We sequenced the genome of the plant growth-promoting fungus Ct isolate 0861, a root endophyte isolated from natural populations of A. thaliana in Spain8,10, and those of four other Ct isolates isolated from diverse dicot and monocot hosts in Europe (Supplementary Note 1). We also sequenced the broad host-range pathogen Ci, isolated from radish (Raphanus sativus) leaves in Japan, that strongly impairs plant growth when inoculated onto Arabidopsis roots8,11 (Supplementary Fig. 1, Supplementary Table 1 and Supplementary Note 1). Illumina short reads were used to build high-quality genome assemblies of similar size for all isolates, ranging from 52.8 to 53.6 Mb (Supplementary Table 2 and Supplementary Note 2). Molecular phylogeny, whole-genome alignment and divergence date estimates indicate that Ct and Ci are closely related taxa within the Colletotrichum spaethianum species complex and diverged only 8.8 million years ago (Fig. 1a, Supplementary Figs 2 and 3, Supplementary Table 3 and Supplementary Note 3). Our phylogenetic analysis suggests that evolution from pathogenic ancestors towards the beneficial endophytic lifestyle in Ct is a recent adaptation in Colletotrichum fungi.

Figure 1: Colletotrichum evolutionary divergence dates and SNP distribution in C. tofieldiae isolates.
figure 1

(a) Phylogeny of Colletotrichum species inferred from analysing 20 single-copy gene families using PhyML and r8s. Nodes 1–3 (green) are calibration points and nodes 4, 5 and 6 (red) represent estimated divergence dates (see Supplementary Note 3). (b) Circular visualization of the alignment of genome sequencing reads and SNP locations of four C. tofieldiae isolates with respect to the Ct0861 reference assembly. Tracks represent (from the outside) the five largest Ct0861 contigs (scale: kb); locations of predicted genes; locations of SNPs versus Ct0861 in CBS495, CBS130, CBS127, CBS168 (see Supplementary Table 1 for full culture IDs) and SNPs common to these four isolates; conserved regions with low SNP density between all the five isolates; mean read coverage (per 100 bases) for isolates CBS495, CBS130, CBS127 and CBS168. Coverage plot scales are 0 to 1,000 (CBS495) or 0 to 500 (CBS130, 127, 168). (c) SNP density (per 1 kb) in isolates CBS495, CBS130, CBS127 and CBS168 versus Ct0861, compared with gene density (per 10 kb) and GC content (%) on the five largest Ct0861 contigs.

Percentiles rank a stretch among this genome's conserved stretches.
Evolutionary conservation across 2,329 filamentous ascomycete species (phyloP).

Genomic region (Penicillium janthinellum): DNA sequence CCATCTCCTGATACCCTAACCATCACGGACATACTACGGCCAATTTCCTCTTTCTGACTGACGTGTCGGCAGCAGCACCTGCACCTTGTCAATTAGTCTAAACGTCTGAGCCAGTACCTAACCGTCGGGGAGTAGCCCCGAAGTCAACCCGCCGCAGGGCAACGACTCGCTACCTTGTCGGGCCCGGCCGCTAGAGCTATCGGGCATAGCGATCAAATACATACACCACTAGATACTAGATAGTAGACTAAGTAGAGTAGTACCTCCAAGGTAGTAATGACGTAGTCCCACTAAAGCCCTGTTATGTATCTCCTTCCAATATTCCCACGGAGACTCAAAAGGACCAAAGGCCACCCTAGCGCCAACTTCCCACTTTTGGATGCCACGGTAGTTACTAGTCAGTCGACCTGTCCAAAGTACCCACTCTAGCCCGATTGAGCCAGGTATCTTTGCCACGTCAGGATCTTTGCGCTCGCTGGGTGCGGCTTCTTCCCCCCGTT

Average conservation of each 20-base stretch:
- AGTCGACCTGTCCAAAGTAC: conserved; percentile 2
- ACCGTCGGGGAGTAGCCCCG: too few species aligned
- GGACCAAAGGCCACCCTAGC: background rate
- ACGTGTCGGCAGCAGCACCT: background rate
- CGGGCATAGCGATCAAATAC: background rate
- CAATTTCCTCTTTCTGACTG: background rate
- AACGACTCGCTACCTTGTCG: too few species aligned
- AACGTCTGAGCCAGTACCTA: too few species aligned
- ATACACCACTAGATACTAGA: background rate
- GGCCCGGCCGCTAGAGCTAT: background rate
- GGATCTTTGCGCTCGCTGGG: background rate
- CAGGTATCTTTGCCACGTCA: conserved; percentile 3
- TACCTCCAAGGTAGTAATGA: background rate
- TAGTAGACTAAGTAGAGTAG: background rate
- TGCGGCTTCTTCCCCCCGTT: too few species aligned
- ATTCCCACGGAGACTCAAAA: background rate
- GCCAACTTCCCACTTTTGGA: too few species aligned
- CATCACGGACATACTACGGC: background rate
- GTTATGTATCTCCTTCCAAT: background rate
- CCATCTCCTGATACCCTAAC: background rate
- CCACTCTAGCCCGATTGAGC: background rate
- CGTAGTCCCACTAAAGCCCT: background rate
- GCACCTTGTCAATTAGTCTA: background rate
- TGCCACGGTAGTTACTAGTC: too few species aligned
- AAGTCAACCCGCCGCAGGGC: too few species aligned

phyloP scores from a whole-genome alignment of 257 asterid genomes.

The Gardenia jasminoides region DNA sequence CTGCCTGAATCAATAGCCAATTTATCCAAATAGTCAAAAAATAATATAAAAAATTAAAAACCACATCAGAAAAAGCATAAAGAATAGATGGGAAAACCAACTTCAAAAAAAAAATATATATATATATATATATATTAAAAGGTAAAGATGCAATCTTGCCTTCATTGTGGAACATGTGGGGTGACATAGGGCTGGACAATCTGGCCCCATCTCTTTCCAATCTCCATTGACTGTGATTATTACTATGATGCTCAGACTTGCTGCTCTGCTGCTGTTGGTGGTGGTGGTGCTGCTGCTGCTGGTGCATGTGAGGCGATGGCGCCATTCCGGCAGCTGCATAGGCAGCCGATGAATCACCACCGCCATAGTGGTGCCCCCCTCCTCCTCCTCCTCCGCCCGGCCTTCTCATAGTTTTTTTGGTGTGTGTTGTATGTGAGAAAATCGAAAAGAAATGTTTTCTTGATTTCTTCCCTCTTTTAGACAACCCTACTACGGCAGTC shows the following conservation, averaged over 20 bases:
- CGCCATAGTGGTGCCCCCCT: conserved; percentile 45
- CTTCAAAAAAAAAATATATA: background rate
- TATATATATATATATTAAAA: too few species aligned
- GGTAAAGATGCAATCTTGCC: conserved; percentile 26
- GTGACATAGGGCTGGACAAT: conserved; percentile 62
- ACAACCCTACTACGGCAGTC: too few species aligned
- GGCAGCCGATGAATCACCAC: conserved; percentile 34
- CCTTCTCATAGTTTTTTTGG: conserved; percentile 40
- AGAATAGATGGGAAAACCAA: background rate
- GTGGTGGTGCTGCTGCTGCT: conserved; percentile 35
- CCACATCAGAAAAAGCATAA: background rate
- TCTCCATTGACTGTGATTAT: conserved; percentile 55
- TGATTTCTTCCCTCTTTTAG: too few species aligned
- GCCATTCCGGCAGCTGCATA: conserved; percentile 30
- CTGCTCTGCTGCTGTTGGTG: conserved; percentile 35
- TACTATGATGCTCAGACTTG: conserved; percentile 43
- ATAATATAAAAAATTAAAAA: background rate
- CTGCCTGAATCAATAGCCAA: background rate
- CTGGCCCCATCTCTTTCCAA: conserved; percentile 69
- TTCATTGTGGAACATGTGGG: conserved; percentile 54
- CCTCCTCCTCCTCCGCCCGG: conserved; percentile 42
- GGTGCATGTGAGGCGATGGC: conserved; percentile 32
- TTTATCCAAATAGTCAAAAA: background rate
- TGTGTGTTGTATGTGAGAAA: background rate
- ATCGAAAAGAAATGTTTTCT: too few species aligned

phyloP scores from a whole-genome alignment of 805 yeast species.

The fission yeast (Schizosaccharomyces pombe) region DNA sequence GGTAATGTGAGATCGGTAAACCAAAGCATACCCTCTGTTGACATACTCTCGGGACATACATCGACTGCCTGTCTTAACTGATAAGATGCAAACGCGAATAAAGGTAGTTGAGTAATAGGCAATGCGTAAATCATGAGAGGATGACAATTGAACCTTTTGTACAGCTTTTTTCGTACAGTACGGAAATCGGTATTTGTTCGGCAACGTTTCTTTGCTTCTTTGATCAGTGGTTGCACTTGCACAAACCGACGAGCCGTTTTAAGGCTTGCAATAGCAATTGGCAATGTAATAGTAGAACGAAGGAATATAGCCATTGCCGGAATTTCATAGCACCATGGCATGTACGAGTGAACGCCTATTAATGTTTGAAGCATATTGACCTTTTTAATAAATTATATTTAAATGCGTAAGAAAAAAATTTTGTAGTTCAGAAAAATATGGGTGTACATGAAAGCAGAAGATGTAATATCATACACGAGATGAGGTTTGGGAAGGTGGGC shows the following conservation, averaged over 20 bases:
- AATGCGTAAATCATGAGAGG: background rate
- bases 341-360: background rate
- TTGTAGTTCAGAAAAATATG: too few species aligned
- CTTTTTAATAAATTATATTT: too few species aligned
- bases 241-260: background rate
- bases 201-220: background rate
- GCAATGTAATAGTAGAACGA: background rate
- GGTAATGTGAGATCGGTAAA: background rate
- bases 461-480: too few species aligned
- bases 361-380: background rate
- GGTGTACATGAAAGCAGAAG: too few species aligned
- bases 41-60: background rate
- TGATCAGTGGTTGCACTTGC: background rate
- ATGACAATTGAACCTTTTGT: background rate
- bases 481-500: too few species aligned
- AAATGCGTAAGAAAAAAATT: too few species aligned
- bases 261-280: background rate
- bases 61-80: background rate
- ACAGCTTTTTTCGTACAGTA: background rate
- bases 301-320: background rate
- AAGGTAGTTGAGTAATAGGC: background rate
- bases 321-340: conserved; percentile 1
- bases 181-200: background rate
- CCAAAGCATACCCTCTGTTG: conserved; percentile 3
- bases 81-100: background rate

SNP distribution and reproductive mode of Ct isolates

Although the five Ct isolates originate from widely separated geographical areas and distantly related plant hosts, they diverged only 0.29 million years ago and the aligned fractions (>93%) of their genomes share >99% sequence identity (Fig. 1a and Supplementary Tables 1,3 and 4). The overall frequency of single-nucleotide polymorphisms (SNPs) between isolates was similar (2.22–3.04 SNPs per kb) but the SNP distribution within each genome was uneven, with alternating tracts of low (0.22–0.32 SNPs per kb) and high (4.25–5.12 SNPs per kb) SNP density (Fig. 1b, Supplementary Fig. 4 and Supplementary Table 5). This peculiar SNP distribution, also visible in the genomes of other plant-interacting fungi12,13, is consistent with chromosome recombination events. However, the SNP density profiles are remarkably similar between isolates and large haplotype blocks are conserved between all (21%), four (19%), three (18%) or two (17%) of them, with only 22% being isolate specific (Fig. 1b,c, Supplementary Fig. 4, Supplementary Table 6 and Supplementary Note 4). These conserved SNP signatures in the genomes of geographically distant isolates were likely generated by rare or ancestral sexual/parasexual reproduction and maintained by frequent clonal propagation.

Evolutionary dynamics of multigene families in Colletotrichum